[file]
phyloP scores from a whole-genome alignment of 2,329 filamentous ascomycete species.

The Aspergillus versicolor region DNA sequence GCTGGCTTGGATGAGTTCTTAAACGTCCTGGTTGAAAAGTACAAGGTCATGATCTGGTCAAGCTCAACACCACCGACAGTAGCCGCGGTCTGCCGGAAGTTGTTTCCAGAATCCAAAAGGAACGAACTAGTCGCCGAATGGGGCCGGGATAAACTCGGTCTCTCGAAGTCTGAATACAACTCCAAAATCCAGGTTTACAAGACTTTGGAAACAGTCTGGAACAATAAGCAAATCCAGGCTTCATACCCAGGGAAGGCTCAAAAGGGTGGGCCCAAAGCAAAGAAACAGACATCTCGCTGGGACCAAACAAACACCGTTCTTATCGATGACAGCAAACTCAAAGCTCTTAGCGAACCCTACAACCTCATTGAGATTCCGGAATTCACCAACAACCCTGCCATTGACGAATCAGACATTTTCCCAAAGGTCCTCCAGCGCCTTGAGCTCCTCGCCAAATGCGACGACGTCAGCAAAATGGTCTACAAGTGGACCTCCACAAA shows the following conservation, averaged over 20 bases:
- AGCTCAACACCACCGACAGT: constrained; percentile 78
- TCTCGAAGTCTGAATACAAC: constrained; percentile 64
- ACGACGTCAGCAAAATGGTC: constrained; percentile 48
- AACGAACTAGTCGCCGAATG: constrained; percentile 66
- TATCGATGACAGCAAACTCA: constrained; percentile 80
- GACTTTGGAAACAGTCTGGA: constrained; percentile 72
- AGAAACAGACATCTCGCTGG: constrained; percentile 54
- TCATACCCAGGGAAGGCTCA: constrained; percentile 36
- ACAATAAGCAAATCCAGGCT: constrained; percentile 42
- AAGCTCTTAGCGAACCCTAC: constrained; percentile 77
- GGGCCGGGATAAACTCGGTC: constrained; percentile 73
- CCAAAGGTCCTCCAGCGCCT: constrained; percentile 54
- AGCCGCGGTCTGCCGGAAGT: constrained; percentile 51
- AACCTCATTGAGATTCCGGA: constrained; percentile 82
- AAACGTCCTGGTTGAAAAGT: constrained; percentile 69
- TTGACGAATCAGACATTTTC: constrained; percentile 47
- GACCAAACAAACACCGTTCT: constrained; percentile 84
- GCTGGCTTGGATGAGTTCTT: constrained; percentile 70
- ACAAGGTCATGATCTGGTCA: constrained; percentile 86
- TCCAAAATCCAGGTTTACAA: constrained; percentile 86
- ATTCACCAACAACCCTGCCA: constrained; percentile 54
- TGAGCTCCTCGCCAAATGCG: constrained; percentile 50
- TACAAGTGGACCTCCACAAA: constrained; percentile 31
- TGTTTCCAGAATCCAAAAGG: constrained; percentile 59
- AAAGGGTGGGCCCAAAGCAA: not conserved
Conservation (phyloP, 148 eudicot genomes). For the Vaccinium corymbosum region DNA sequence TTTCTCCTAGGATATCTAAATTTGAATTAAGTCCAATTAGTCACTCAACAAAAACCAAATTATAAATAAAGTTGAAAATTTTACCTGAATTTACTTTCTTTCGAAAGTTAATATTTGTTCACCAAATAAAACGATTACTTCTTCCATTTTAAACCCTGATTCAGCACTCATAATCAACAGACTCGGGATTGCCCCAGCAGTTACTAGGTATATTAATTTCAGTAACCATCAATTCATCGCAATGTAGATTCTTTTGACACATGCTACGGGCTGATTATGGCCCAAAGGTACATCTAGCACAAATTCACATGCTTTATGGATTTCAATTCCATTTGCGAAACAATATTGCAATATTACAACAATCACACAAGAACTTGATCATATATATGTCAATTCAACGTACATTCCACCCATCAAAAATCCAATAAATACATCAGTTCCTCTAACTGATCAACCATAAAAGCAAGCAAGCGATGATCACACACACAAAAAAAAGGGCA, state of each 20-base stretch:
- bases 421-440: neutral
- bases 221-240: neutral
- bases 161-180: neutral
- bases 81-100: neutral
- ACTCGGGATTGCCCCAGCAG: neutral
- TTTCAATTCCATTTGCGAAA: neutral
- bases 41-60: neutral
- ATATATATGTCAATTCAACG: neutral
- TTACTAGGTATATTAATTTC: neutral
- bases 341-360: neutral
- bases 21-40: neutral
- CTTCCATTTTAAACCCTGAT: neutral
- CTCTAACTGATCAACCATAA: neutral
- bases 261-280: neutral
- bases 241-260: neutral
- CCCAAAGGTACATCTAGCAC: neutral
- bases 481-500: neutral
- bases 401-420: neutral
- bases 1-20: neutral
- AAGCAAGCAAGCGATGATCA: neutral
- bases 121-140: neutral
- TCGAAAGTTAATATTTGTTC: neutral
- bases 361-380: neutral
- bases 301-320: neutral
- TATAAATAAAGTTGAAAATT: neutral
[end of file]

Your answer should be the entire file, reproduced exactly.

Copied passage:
phyloP scores from a whole-genome alignment of 2,329 filamentous ascomycete species.

The Aspergillus versicolor region DNA sequence GCTGGCTTGGATGAGTTCTTAAACGTCCTGGTTGAAAAGTACAAGGTCATGATCTGGTCAAGCTCAACACCACCGACAGTAGCCGCGGTCTGCCGGAAGTTGTTTCCAGAATCCAAAAGGAACGAACTAGTCGCCGAATGGGGCCGGGATAAACTCGGTCTCTCGAAGTCTGAATACAACTCCAAAATCCAGGTTTACAAGACTTTGGAAACAGTCTGGAACAATAAGCAAATCCAGGCTTCATACCCAGGGAAGGCTCAAAAGGGTGGGCCCAAAGCAAAGAAACAGACATCTCGCTGGGACCAAACAAACACCGTTCTTATCGATGACAGCAAACTCAAAGCTCTTAGCGAACCCTACAACCTCATTGAGATTCCGGAATTCACCAACAACCCTGCCATTGACGAATCAGACATTTTCCCAAAGGTCCTCCAGCGCCTTGAGCTCCTCGCCAAATGCGACGACGTCAGCAAAATGGTCTACAAGTGGACCTCCACAAA shows the following conservation, averaged over 20 bases:
- AGCTCAACACCACCGACAGT: constrained; percentile 78
- TCTCGAAGTCTGAATACAAC: constrained; percentile 64
- ACGACGTCAGCAAAATGGTC: constrained; percentile 48
- AACGAACTAGTCGCCGAATG: constrained; percentile 66
- TATCGATGACAGCAAACTCA: constrained; percentile 80
- GACTTTGGAAACAGTCTGGA: constrained; percentile 72
- AGAAACAGACATCTCGCTGG: constrained; percentile 54
- TCATACCCAGGGAAGGCTCA: constrained; percentile 36
- ACAATAAGCAAATCCAGGCT: constrained; percentile 42
- AAGCTCTTAGCGAACCCTAC: constrained; percentile 77
- GGGCCGGGATAAACTCGGTC: constrained; percentile 73
- CCAAAGGTCCTCCAGCGCCT: constrained; percentile 54
- AGCCGCGGTCTGCCGGAAGT: constrained; percentile 51
- AACCTCATTGAGATTCCGGA: constrained; percentile 82
- AAACGTCCTGGTTGAAAAGT: constrained; percentile 69
- TTGACGAATCAGACATTTTC: constrained; percentile 47
- GACCAAACAAACACCGTTCT: constrained; percentile 84
- GCTGGCTTGGATGAGTTCTT: constrained; percentile 70
- ACAAGGTCATGATCTGGTCA: constrained; percentile 86
- TCCAAAATCCAGGTTTACAA: constrained; percentile 86
- ATTCACCAACAACCCTGCCA: constrained; percentile 54
- TGAGCTCCTCGCCAAATGCG: constrained; percentile 50
- TACAAGTGGACCTCCACAAA: constrained; percentile 31
- TGTTTCCAGAATCCAAAAGG: constrained; percentile 59
- AAAGGGTGGGCCCAAAGCAA: not conserved
Conservation (phyloP, 148 eudicot genomes). For the Vaccinium corymbosum region DNA sequence TTTCTCCTAGGATATCTAAATTTGAATTAAGTCCAATTAGTCACTCAACAAAAACCAAATTATAAATAAAGTTGAAAATTTTACCTGAATTTACTTTCTTTCGAAAGTTAATATTTGTTCACCAAATAAAACGATTACTTCTTCCATTTTAAACCCTGATTCAGCACTCATAATCAACAGACTCGGGATTGCCCCAGCAGTTACTAGGTATATTAATTTCAGTAACCATCAATTCATCGCAATGTAGATTCTTTTGACACATGCTACGGGCTGATTATGGCCCAAAGGTACATCTAGCACAAATTCACATGCTTTATGGATTTCAATTCCATTTGCGAAACAATATTGCAATATTACAACAATCACACAAGAACTTGATCATATATATGTCAATTCAACGTACATTCCACCCATCAAAAATCCAATAAATACATCAGTTCCTCTAACTGATCAACCATAAAAGCAAGCAAGCGATGATCACACACACAAAAAAAAGGGCA, state of each 20-base stretch:
- bases 421-440: neutral
- bases 221-240: neutral
- bases 161-180: neutral
- bases 81-100: neutral
- ACTCGGGATTGCCCCAGCAG: neutral
- TTTCAATTCCATTTGCGAAA: neutral
- bases 41-60: neutral
- ATATATATGTCAATTCAACG: neutral
- TTACTAGGTATATTAATTTC: neutral
- bases 341-360: neutral
- bases 21-40: neutral
- CTTCCATTTTAAACCCTGAT: neutral
- CTCTAACTGATCAACCATAA: neutral
- bases 261-280: neutral
- bases 241-260: neutral
- CCCAAAGGTACATCTAGCAC: neutral
- bases 481-500: neutral
- bases 401-420: neutral
- bases 1-20: neutral
- AAGCAAGCAAGCGATGATCA: neutral
- bases 121-140: neutral
- TCGAAAGTTAATATTTGTTC: neutral
- bases 361-380: neutral
- bases 301-320: neutral
- TATAAATAAAGTTGAAAATT: neutral